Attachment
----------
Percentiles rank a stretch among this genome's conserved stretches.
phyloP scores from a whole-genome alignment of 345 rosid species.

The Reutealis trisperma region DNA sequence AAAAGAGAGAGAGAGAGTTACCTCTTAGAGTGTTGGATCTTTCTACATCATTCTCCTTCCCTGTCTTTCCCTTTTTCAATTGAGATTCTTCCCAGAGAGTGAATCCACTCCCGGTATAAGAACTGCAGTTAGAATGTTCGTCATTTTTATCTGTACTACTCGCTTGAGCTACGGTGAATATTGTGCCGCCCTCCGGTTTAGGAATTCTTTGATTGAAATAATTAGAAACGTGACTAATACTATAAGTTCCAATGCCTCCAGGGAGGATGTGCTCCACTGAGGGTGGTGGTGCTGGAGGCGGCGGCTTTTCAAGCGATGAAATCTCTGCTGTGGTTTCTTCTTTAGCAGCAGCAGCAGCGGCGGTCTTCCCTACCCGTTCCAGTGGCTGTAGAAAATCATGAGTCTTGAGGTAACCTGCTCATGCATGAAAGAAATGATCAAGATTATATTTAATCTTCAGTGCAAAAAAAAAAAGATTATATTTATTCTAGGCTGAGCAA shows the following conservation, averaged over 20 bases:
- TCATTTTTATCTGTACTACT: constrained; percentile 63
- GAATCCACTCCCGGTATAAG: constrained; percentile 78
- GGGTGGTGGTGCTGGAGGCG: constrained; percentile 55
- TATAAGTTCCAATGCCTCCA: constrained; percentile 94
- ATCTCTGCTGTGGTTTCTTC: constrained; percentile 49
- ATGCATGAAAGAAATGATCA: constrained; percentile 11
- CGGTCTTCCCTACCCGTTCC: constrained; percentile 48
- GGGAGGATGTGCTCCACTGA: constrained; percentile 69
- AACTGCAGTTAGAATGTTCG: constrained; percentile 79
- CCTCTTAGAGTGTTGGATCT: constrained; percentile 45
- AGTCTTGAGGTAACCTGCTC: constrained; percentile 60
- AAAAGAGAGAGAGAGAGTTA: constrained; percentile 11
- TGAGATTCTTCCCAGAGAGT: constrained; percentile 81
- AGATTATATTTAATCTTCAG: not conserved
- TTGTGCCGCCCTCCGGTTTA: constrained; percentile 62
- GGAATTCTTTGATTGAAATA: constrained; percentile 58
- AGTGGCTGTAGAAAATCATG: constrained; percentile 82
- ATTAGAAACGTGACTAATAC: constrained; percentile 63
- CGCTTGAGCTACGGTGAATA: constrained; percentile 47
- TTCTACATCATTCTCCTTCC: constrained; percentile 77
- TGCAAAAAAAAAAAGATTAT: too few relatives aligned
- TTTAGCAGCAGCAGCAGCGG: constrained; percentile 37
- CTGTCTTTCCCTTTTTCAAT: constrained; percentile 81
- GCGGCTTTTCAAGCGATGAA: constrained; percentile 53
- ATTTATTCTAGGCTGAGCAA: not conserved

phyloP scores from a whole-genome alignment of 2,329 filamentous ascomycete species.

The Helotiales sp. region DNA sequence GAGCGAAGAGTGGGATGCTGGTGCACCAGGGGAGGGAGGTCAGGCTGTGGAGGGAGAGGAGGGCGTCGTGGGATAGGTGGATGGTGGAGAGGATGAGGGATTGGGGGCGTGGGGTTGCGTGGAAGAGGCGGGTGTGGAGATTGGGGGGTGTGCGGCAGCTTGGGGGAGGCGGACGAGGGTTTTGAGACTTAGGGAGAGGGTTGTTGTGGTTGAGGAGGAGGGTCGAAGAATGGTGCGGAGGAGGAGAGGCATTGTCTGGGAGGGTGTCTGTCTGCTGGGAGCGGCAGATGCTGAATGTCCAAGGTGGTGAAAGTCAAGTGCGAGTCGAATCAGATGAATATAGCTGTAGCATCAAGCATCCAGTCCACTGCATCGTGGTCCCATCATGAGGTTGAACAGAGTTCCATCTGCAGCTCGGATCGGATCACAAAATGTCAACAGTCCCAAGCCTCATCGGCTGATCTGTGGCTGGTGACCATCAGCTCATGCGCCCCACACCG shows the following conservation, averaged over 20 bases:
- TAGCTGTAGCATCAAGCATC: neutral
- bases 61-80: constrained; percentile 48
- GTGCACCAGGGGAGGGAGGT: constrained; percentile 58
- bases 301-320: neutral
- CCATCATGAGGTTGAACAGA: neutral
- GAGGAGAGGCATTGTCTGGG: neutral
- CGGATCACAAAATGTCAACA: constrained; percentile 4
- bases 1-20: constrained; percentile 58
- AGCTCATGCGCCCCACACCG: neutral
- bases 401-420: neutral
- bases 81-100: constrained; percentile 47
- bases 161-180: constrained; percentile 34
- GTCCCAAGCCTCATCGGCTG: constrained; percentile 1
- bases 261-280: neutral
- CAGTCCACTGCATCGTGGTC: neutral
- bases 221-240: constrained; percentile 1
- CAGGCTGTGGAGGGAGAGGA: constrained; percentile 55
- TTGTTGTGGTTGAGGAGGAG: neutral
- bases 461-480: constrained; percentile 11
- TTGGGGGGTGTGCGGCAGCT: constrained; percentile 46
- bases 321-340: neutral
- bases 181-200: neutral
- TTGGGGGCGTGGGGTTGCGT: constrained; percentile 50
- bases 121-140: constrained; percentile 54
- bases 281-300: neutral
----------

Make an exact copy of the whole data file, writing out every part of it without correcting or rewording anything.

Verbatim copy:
Percentiles rank a stretch among this genome's conserved stretches.
phyloP scores from a whole-genome alignment of 345 rosid species.

The Reutealis trisperma region DNA sequence AAAAGAGAGAGAGAGAGTTACCTCTTAGAGTGTTGGATCTTTCTACATCATTCTCCTTCCCTGTCTTTCCCTTTTTCAATTGAGATTCTTCCCAGAGAGTGAATCCACTCCCGGTATAAGAACTGCAGTTAGAATGTTCGTCATTTTTATCTGTACTACTCGCTTGAGCTACGGTGAATATTGTGCCGCCCTCCGGTTTAGGAATTCTTTGATTGAAATAATTAGAAACGTGACTAATACTATAAGTTCCAATGCCTCCAGGGAGGATGTGCTCCACTGAGGGTGGTGGTGCTGGAGGCGGCGGCTTTTCAAGCGATGAAATCTCTGCTGTGGTTTCTTCTTTAGCAGCAGCAGCAGCGGCGGTCTTCCCTACCCGTTCCAGTGGCTGTAGAAAATCATGAGTCTTGAGGTAACCTGCTCATGCATGAAAGAAATGATCAAGATTATATTTAATCTTCAGTGCAAAAAAAAAAAGATTATATTTATTCTAGGCTGAGCAA shows the following conservation, averaged over 20 bases:
- TCATTTTTATCTGTACTACT: constrained; percentile 63
- GAATCCACTCCCGGTATAAG: constrained; percentile 78
- GGGTGGTGGTGCTGGAGGCG: constrained; percentile 55
- TATAAGTTCCAATGCCTCCA: constrained; percentile 94
- ATCTCTGCTGTGGTTTCTTC: constrained; percentile 49
- ATGCATGAAAGAAATGATCA: constrained; percentile 11
- CGGTCTTCCCTACCCGTTCC: constrained; percentile 48
- GGGAGGATGTGCTCCACTGA: constrained; percentile 69
- AACTGCAGTTAGAATGTTCG: constrained; percentile 79
- CCTCTTAGAGTGTTGGATCT: constrained; percentile 45
- AGTCTTGAGGTAACCTGCTC: constrained; percentile 60
- AAAAGAGAGAGAGAGAGTTA: constrained; percentile 11
- TGAGATTCTTCCCAGAGAGT: constrained; percentile 81
- AGATTATATTTAATCTTCAG: not conserved
- TTGTGCCGCCCTCCGGTTTA: constrained; percentile 62
- GGAATTCTTTGATTGAAATA: constrained; percentile 58
- AGTGGCTGTAGAAAATCATG: constrained; percentile 82
- ATTAGAAACGTGACTAATAC: constrained; percentile 63
- CGCTTGAGCTACGGTGAATA: constrained; percentile 47
- TTCTACATCATTCTCCTTCC: constrained; percentile 77
- TGCAAAAAAAAAAAGATTAT: too few relatives aligned
- TTTAGCAGCAGCAGCAGCGG: constrained; percentile 37
- CTGTCTTTCCCTTTTTCAAT: constrained; percentile 81
- GCGGCTTTTCAAGCGATGAA: constrained; percentile 53
- ATTTATTCTAGGCTGAGCAA: not conserved

phyloP scores from a whole-genome alignment of 2,329 filamentous ascomycete species.

The Helotiales sp. region DNA sequence GAGCGAAGAGTGGGATGCTGGTGCACCAGGGGAGGGAGGTCAGGCTGTGGAGGGAGAGGAGGGCGTCGTGGGATAGGTGGATGGTGGAGAGGATGAGGGATTGGGGGCGTGGGGTTGCGTGGAAGAGGCGGGTGTGGAGATTGGGGGGTGTGCGGCAGCTTGGGGGAGGCGGACGAGGGTTTTGAGACTTAGGGAGAGGGTTGTTGTGGTTGAGGAGGAGGGTCGAAGAATGGTGCGGAGGAGGAGAGGCATTGTCTGGGAGGGTGTCTGTCTGCTGGGAGCGGCAGATGCTGAATGTCCAAGGTGGTGAAAGTCAAGTGCGAGTCGAATCAGATGAATATAGCTGTAGCATCAAGCATCCAGTCCACTGCATCGTGGTCCCATCATGAGGTTGAACAGAGTTCCATCTGCAGCTCGGATCGGATCACAAAATGTCAACAGTCCCAAGCCTCATCGGCTGATCTGTGGCTGGTGACCATCAGCTCATGCGCCCCACACCG shows the following conservation, averaged over 20 bases:
- TAGCTGTAGCATCAAGCATC: neutral
- bases 61-80: constrained; percentile 48
- GTGCACCAGGGGAGGGAGGT: constrained; percentile 58
- bases 301-320: neutral
- CCATCATGAGGTTGAACAGA: neutral
- GAGGAGAGGCATTGTCTGGG: neutral
- CGGATCACAAAATGTCAACA: constrained; percentile 4
- bases 1-20: constrained; percentile 58
- AGCTCATGCGCCCCACACCG: neutral
- bases 401-420: neutral
- bases 81-100: constrained; percentile 47
- bases 161-180: constrained; percentile 34
- GTCCCAAGCCTCATCGGCTG: constrained; percentile 1
- bases 261-280: neutral
- CAGTCCACTGCATCGTGGTC: neutral
- bases 221-240: constrained; percentile 1
- CAGGCTGTGGAGGGAGAGGA: constrained; percentile 55
- TTGTTGTGGTTGAGGAGGAG: neutral
- bases 461-480: constrained; percentile 11
- TTGGGGGGTGTGCGGCAGCT: constrained; percentile 46
- bases 321-340: neutral
- bases 181-200: neutral
- TTGGGGGCGTGGGGTTGCGT: constrained; percentile 50
- bases 121-140: constrained; percentile 54
- bases 281-300: neutral